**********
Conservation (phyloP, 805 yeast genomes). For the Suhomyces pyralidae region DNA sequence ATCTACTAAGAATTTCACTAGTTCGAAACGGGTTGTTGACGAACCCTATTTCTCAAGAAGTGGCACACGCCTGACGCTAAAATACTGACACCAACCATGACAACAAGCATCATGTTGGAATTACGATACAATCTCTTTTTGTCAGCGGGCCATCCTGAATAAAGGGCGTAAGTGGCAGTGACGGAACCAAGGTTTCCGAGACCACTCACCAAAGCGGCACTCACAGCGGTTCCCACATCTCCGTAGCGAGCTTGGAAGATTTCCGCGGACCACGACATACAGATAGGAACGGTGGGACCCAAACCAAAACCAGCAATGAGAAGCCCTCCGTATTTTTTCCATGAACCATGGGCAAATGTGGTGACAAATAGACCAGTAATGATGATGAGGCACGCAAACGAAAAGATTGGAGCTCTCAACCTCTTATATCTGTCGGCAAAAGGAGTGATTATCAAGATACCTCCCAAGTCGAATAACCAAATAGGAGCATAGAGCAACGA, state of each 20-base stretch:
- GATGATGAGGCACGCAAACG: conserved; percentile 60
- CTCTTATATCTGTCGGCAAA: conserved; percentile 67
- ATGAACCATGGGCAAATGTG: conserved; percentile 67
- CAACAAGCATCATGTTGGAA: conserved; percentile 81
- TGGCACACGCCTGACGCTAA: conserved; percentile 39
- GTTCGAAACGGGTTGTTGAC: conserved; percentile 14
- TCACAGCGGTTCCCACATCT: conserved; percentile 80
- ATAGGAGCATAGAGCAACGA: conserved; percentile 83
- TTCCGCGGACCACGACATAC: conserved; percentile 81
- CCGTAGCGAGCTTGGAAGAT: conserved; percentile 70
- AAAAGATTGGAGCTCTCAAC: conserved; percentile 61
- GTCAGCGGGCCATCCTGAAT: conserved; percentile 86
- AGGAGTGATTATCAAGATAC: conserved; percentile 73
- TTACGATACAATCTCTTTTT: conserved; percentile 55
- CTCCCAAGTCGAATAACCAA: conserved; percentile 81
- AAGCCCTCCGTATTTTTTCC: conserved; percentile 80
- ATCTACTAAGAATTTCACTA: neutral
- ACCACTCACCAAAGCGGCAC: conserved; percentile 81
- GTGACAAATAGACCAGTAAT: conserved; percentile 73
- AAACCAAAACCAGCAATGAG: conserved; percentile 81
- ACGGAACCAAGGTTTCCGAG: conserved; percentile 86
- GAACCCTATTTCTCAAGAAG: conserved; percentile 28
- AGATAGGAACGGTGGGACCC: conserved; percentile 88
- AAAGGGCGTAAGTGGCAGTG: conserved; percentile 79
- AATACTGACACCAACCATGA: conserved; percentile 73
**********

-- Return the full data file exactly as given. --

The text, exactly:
Conservation (phyloP, 805 yeast genomes). For the Suhomyces pyralidae region DNA sequence ATCTACTAAGAATTTCACTAGTTCGAAACGGGTTGTTGACGAACCCTATTTCTCAAGAAGTGGCACACGCCTGACGCTAAAATACTGACACCAACCATGACAACAAGCATCATGTTGGAATTACGATACAATCTCTTTTTGTCAGCGGGCCATCCTGAATAAAGGGCGTAAGTGGCAGTGACGGAACCAAGGTTTCCGAGACCACTCACCAAAGCGGCACTCACAGCGGTTCCCACATCTCCGTAGCGAGCTTGGAAGATTTCCGCGGACCACGACATACAGATAGGAACGGTGGGACCCAAACCAAAACCAGCAATGAGAAGCCCTCCGTATTTTTTCCATGAACCATGGGCAAATGTGGTGACAAATAGACCAGTAATGATGATGAGGCACGCAAACGAAAAGATTGGAGCTCTCAACCTCTTATATCTGTCGGCAAAAGGAGTGATTATCAAGATACCTCCCAAGTCGAATAACCAAATAGGAGCATAGAGCAACGA, state of each 20-base stretch:
- GATGATGAGGCACGCAAACG: conserved; percentile 60
- CTCTTATATCTGTCGGCAAA: conserved; percentile 67
- ATGAACCATGGGCAAATGTG: conserved; percentile 67
- CAACAAGCATCATGTTGGAA: conserved; percentile 81
- TGGCACACGCCTGACGCTAA: conserved; percentile 39
- GTTCGAAACGGGTTGTTGAC: conserved; percentile 14
- TCACAGCGGTTCCCACATCT: conserved; percentile 80
- ATAGGAGCATAGAGCAACGA: conserved; percentile 83
- TTCCGCGGACCACGACATAC: conserved; percentile 81
- CCGTAGCGAGCTTGGAAGAT: conserved; percentile 70
- AAAAGATTGGAGCTCTCAAC: conserved; percentile 61
- GTCAGCGGGCCATCCTGAAT: conserved; percentile 86
- AGGAGTGATTATCAAGATAC: conserved; percentile 73
- TTACGATACAATCTCTTTTT: conserved; percentile 55
- CTCCCAAGTCGAATAACCAA: conserved; percentile 81
- AAGCCCTCCGTATTTTTTCC: conserved; percentile 80
- ATCTACTAAGAATTTCACTA: neutral
- ACCACTCACCAAAGCGGCAC: conserved; percentile 81
- GTGACAAATAGACCAGTAAT: conserved; percentile 73
- AAACCAAAACCAGCAATGAG: conserved; percentile 81
- ACGGAACCAAGGTTTCCGAG: conserved; percentile 86
- GAACCCTATTTCTCAAGAAG: conserved; percentile 28
- AGATAGGAACGGTGGGACCC: conserved; percentile 88
- AAAGGGCGTAAGTGGCAGTG: conserved; percentile 79
- AATACTGACACCAACCATGA: conserved; percentile 73